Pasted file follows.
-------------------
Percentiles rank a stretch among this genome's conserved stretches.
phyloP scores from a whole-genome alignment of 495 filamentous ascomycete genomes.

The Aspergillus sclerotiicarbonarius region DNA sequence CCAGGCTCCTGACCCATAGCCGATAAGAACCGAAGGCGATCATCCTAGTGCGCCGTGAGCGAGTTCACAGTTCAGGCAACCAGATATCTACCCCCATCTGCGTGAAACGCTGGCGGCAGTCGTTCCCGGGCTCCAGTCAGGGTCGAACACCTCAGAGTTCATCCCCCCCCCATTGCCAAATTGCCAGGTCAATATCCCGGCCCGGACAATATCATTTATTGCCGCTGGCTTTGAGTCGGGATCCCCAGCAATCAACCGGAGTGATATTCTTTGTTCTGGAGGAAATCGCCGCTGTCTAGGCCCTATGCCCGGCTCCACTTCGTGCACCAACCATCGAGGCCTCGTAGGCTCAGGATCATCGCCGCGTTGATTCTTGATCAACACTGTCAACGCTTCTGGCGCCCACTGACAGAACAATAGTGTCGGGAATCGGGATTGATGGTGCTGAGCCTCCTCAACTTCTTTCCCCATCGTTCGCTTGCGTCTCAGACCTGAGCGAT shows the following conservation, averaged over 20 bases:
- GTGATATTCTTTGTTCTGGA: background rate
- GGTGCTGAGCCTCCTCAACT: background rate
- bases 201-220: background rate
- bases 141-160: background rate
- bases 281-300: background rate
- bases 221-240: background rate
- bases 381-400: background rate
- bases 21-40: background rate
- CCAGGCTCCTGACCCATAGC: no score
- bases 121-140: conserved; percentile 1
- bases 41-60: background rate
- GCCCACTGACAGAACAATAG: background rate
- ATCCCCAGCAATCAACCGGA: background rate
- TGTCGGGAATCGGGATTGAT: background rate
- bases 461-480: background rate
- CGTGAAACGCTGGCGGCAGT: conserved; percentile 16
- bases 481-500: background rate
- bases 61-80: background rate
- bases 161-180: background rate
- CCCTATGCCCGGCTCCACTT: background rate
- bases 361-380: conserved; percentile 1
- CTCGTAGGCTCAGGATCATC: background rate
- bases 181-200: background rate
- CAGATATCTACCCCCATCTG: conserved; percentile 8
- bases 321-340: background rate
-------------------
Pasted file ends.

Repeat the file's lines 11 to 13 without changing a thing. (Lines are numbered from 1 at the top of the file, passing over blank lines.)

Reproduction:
- bases 21-40: background rate
- CCAGGCTCCTGACCCATAGC: no score
- bases 121-140: conserved; percentile 1